Maths leader explores why calculators should be used more
We like to grab every opportunity to speak to teachers and education experts, so we can gain as much insight as possible into the best ways to use calculators in the classroom.
Recently, we had the pleasure of talking to Claire Clay, Lead Practitioner for Maths at Ormiston Academies Trust, who shared her thoughts on the value of calculators and why she thinks they should be used more in schools.
Claire spoke about how, over the course of more than 25 years as a teacher, her opinions on calculator use in classrooms haven’t actually changed. She still believes, as she did at the start of her career, that a clear distinction should be made between the theoretical knowledge students must learn and the calculations involved in applying that knowledge.
For example, a student learning Pythagoras needs to grasp that a2 + b2 = c2, and should be able to put that theory into practice when trying to find the sides of a right-angled triangle. They shouldn’t be spending valuable time writing out tricky calculations such as 18.42, when a calculator can do that for them in a couple of seconds.
Claire also offered the example of finding missing angles on a straight line. When students understand the basic principle that they have to subtract the values they’re given from 180, it should take them no time at all to find the missing value using a calculator.
“That, to me, is the real importance of calculators,” Claire said. “We shouldn’t have barriers to learning in the form of calculations, particularly when we’re trying to teach a new skill.”
Due to the nature of her job, Claire has the opportunity to visit various schools and observe lots of lessons. She noted that she still doesn’t see as much calculator use as she would expect, considering how much students will need their calculators when they come to sit their GCSE exams and potentially move on to A-level maths.
“I see an awful lot of time being spent on non-calculator methods, without the calculator being introduced at all, and I don’t know why we do that,” Claire said.
“We put a massive emphasis on calculations, and when students ask if they can use a calculator, they’re often told they don’t need it. But why not? The calculator is there, so why not use it?”
Claire also discussed how most teachers will have had the experience of reviewing test papers where students have had the option to use a calculator, but have used up valuable time working through manual calculation methods.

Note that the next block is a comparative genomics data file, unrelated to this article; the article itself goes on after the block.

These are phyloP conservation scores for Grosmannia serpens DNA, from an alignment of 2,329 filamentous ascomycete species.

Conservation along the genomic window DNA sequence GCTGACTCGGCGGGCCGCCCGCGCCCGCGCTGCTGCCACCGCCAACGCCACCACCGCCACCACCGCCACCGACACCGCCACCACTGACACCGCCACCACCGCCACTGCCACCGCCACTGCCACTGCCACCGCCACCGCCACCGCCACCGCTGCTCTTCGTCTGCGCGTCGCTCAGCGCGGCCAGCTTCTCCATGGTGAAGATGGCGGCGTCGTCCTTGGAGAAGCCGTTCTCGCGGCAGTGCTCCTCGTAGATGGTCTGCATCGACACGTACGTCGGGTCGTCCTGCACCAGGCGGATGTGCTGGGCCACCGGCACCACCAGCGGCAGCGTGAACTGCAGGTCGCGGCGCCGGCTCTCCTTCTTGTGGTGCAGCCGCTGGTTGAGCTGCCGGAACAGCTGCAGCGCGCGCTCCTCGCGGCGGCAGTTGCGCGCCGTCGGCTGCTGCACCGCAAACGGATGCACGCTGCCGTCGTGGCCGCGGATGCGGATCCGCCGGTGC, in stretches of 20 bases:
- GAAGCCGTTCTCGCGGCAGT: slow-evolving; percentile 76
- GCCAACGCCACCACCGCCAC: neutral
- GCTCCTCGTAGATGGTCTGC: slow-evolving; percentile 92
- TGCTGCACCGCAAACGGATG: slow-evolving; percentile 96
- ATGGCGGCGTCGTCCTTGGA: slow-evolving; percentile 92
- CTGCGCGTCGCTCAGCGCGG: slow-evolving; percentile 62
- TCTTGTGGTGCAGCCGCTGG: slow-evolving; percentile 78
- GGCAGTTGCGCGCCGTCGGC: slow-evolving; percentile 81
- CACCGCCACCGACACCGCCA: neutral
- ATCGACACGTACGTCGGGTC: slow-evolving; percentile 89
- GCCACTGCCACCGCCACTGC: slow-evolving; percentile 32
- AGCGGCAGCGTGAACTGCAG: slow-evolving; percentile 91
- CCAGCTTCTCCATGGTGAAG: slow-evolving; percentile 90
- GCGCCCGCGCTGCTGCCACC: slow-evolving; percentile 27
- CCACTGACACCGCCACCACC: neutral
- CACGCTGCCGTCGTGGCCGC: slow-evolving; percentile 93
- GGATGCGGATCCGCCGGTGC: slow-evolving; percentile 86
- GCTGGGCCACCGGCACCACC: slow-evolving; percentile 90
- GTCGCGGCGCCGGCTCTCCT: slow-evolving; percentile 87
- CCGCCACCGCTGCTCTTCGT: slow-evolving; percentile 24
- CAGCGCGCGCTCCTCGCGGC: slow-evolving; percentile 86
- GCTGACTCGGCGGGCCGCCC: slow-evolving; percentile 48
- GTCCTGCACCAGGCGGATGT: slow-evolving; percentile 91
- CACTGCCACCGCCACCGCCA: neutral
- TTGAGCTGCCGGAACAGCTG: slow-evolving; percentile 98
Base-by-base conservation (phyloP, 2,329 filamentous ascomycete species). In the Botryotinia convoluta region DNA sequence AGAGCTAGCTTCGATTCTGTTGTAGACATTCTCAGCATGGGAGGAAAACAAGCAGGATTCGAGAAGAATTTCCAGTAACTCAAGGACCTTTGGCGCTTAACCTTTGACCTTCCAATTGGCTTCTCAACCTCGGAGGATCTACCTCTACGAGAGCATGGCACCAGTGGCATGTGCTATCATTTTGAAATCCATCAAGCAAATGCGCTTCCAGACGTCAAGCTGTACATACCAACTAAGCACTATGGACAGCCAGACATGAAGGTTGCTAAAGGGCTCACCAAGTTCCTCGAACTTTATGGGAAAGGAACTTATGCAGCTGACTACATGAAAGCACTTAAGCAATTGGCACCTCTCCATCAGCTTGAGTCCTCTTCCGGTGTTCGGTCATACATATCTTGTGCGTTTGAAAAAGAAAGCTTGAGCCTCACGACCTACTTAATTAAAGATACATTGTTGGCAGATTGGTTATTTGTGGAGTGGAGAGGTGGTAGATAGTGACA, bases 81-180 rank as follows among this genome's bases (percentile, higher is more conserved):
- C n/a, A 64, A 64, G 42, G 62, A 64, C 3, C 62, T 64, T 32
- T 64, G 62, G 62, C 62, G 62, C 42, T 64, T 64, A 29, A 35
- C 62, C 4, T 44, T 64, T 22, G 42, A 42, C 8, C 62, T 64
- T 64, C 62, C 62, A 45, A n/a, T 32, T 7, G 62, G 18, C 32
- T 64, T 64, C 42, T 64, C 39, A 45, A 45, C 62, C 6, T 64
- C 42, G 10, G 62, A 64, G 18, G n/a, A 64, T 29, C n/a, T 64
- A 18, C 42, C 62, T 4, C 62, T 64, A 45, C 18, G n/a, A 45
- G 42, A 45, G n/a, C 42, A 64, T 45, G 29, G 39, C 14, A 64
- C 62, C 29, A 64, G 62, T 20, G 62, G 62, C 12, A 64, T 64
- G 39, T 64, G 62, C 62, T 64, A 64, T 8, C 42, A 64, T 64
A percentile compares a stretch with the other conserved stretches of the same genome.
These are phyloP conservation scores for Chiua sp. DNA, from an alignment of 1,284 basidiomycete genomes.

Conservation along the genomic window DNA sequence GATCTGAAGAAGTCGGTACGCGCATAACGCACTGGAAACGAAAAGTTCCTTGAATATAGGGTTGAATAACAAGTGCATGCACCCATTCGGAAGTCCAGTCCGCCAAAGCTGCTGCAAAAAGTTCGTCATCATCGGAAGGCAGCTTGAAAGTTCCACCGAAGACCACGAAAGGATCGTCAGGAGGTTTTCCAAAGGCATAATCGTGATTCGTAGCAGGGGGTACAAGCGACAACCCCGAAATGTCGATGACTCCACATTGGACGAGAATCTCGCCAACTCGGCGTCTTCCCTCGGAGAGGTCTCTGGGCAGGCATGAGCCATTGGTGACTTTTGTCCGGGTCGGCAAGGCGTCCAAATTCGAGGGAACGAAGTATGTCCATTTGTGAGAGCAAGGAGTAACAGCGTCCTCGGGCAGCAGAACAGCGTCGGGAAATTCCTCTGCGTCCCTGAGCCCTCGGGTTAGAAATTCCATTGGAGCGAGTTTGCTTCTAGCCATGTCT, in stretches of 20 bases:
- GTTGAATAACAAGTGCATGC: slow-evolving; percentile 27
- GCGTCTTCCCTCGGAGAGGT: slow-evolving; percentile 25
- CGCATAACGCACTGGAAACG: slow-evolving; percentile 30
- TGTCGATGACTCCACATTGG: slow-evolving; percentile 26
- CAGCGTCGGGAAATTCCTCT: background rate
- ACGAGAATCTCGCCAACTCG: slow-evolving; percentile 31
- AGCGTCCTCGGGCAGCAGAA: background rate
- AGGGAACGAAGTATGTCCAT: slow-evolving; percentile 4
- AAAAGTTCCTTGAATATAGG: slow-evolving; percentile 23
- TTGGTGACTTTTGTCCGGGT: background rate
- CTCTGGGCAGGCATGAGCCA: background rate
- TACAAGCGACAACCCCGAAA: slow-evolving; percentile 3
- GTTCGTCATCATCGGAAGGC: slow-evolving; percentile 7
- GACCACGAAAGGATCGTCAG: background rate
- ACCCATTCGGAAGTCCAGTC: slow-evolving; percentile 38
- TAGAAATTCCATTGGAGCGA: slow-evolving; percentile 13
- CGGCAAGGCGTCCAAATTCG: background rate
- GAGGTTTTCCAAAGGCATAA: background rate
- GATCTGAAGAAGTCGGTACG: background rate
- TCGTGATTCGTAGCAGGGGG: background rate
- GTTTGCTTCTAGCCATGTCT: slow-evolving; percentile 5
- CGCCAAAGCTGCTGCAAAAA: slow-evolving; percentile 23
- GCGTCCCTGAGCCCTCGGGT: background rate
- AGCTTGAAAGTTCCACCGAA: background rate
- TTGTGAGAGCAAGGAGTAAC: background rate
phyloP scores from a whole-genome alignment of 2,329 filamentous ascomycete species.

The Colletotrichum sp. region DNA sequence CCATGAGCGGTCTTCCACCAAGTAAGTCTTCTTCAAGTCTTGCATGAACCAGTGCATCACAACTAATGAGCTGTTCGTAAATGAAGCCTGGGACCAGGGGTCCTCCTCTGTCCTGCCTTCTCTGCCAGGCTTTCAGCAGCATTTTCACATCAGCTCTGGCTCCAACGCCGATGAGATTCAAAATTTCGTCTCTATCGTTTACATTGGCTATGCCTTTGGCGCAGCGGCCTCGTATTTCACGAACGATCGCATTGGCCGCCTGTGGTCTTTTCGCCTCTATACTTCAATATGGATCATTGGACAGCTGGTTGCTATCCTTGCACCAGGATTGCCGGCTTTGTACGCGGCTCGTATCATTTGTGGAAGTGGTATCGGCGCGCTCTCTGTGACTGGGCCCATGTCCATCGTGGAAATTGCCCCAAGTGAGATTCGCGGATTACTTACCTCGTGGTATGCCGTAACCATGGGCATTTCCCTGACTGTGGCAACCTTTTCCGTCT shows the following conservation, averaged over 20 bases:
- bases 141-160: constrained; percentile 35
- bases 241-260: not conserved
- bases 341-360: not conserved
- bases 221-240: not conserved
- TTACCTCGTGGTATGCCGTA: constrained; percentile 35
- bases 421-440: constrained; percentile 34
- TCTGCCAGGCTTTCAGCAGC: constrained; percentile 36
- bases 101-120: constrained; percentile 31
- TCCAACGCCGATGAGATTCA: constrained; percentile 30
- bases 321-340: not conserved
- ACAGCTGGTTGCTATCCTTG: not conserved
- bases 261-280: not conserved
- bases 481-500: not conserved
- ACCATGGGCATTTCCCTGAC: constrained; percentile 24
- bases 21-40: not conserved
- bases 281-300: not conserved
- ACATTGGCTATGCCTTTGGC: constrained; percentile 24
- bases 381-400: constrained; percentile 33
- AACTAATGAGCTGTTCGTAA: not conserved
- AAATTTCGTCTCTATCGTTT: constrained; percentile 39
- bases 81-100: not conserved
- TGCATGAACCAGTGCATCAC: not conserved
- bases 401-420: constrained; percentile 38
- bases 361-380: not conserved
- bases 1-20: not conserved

If calculators are being used regularly in classrooms, students will be much more likely to take full advantage of their device where possible in exams. As well as removing the risk of manual calculation errors, this will free up time for them to make sure the underlying theory is correct and to check their answers.
For teachers who are unsure about the best way to make the transition to more widespread calculator use in the classroom, Claire suggested making it a key element of year 7 lessons.
Students just starting their secondary education probably won’t be all that familiar with using calculators, beyond the most basic tasks such as addition and subtraction.
This provides an excellent opportunity to combine the new concepts and theory that students will encounter at secondary school with the tools they will use to explore them.
Claire explained: “We can change our way of thinking about using calculators in the classroom, so when we’re teaching adding fractions, for example, we’re also teaching the fraction button on the calculator, and we’re using it to mark our answers.
“The more we do that in year 7, and the more used to the calculator the students get, the easier they’ll find it when they have a greater need for those functions later on.”
If Claire’s words are making a lot of sense and stoking your interest in using calculators more in the classroom, you might be wondering what resources are available to help with the transition.
The good news is that there are plenty. Claire has even created some helpful tools herself, including a library of information cards that explain how to use key functions and complete tasks on the new fx-83/85GT CW, the entry-level models in the recently updated ClassWiz range.
You can access the entire collection of cards, as well as some supporting videos, for free on Google Drive.
Claire also has her own blog, where she has taken a more in-depth look at topics including the new Ans and Format keys on the models in the ClassWiz range.
We want to do everything we can to help teachers, schools and students by providing a range of resources created by experts.
On the dedicated ClassWiz help page, you’ll find a webinar recording, a series of short transition videos and a lot more.
You can also contact us at any time to discuss your school’s technology needs.